The 2015 Washington State Legislature asked WSIPP to contract with RAND to examine policy options for increasing the availability of primary care services in Washington.
These policy options include opening the new Elson S. Floyd College of Medicine at Washington State University in 2017; increasing the number of primary care residency positions in the state; expanding educational loan-repayment incentives to encourage primary care physicians to practice in rural Washington; increasing Medicaid payment rates for primary care physicians in rural Washington; and encouraging the adoption of alternative models of primary care, such as medical homes and nurse-managed health centers, that reallocate work from physicians to nurse practitioners (NPs) and physician assistants (PAs). RAND Corporation researchers projected the effects that these and other policy options could have on the state's rural primary care workforce through 2025. They project a 7% decrease in the number of rural primary care physicians and a 5% decrease in the number of urban ones. None of the policy options modeled in this report, on its own, will offset this expected decrease by relying on physicians alone. However, combinations of these strategies or partial reallocation of rural primary care services to NPs and PAs via such new practice models as medical homes and nurse-managed health centers are plausible options for preserving the overall availability of primary care services in rural Washington through 2025.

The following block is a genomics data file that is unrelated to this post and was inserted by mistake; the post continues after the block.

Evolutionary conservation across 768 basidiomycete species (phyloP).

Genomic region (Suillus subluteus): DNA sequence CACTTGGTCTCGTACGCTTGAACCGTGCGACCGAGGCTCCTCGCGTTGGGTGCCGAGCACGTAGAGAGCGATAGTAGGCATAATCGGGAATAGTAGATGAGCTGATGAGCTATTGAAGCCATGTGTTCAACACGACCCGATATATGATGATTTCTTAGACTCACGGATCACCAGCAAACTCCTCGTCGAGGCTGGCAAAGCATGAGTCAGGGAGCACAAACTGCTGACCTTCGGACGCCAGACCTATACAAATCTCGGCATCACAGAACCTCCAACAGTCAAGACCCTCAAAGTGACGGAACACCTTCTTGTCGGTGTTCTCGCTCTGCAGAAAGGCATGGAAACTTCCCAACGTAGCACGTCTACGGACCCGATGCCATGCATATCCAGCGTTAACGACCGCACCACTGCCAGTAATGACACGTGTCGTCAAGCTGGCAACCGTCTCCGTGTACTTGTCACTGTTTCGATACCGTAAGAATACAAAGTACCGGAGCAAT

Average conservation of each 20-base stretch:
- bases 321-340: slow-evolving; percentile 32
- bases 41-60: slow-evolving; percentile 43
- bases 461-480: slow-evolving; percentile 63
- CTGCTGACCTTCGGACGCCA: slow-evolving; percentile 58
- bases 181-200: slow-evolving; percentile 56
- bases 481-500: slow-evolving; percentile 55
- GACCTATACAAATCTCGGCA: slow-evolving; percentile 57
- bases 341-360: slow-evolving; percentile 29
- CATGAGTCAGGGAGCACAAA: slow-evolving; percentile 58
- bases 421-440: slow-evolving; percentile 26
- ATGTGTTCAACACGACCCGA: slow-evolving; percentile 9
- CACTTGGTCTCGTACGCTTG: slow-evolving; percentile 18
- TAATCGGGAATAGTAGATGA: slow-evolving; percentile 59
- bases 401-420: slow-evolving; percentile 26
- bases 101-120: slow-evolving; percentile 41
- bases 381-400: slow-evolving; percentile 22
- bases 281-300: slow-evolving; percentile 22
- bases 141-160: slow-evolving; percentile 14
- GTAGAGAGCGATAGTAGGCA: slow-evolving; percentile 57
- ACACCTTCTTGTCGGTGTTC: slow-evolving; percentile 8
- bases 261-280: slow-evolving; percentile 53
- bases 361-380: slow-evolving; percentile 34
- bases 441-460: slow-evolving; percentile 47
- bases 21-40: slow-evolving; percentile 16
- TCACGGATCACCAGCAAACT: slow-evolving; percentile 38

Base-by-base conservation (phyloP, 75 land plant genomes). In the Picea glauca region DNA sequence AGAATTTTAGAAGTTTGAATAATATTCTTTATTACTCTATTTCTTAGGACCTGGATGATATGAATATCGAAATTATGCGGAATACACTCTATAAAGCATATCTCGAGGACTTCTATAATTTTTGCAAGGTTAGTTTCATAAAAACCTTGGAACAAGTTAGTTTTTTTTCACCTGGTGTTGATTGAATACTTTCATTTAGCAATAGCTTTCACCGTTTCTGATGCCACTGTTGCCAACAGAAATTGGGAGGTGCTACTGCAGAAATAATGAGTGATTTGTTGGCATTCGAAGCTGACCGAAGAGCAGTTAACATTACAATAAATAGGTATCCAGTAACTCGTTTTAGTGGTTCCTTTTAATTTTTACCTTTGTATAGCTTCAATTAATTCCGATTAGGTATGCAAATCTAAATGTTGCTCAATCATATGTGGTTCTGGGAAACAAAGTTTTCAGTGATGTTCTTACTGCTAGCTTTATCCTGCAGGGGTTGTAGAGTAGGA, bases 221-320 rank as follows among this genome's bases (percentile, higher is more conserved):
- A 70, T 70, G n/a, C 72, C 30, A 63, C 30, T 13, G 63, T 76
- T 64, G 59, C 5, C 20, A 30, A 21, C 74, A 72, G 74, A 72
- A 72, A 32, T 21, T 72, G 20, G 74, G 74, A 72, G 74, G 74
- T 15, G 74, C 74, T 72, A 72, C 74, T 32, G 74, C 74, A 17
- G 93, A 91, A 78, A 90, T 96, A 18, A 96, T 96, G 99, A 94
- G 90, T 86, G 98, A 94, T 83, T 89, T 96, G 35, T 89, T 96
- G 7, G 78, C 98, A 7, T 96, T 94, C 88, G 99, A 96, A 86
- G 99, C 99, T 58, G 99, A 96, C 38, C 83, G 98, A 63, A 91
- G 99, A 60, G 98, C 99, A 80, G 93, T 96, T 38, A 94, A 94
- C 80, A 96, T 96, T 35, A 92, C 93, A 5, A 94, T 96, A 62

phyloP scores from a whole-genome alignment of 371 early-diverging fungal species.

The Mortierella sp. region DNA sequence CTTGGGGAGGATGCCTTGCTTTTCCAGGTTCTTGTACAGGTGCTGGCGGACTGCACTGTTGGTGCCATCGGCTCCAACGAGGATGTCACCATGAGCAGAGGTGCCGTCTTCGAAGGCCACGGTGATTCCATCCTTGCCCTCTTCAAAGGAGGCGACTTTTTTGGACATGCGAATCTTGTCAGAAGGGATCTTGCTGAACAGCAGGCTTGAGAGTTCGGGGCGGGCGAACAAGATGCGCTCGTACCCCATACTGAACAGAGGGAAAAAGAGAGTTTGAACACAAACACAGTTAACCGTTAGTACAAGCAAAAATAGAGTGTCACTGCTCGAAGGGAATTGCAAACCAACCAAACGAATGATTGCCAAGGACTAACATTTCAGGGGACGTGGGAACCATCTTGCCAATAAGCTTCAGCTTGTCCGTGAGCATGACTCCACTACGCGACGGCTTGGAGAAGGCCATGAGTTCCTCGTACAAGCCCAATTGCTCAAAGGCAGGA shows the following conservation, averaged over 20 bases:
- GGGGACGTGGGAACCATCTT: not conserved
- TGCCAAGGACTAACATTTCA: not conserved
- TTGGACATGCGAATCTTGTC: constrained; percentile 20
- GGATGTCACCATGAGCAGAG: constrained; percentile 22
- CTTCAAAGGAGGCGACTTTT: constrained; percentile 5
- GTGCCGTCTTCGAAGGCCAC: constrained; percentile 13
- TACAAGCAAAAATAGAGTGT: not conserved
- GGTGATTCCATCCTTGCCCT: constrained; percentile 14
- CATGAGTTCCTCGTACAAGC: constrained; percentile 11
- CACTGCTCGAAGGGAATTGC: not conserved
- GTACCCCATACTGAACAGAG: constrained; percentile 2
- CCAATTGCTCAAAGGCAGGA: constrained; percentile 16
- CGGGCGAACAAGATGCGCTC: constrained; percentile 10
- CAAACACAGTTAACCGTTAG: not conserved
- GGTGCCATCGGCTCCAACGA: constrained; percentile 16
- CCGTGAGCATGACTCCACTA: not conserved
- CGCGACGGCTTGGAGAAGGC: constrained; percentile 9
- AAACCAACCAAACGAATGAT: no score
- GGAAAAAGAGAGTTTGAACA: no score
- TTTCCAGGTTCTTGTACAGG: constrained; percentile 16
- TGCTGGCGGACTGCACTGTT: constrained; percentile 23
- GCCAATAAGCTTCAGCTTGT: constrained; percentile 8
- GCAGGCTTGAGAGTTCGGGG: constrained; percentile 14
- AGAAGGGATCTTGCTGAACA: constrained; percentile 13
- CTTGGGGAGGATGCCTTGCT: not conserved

RAND's report is available below and can be accessed by clicking here.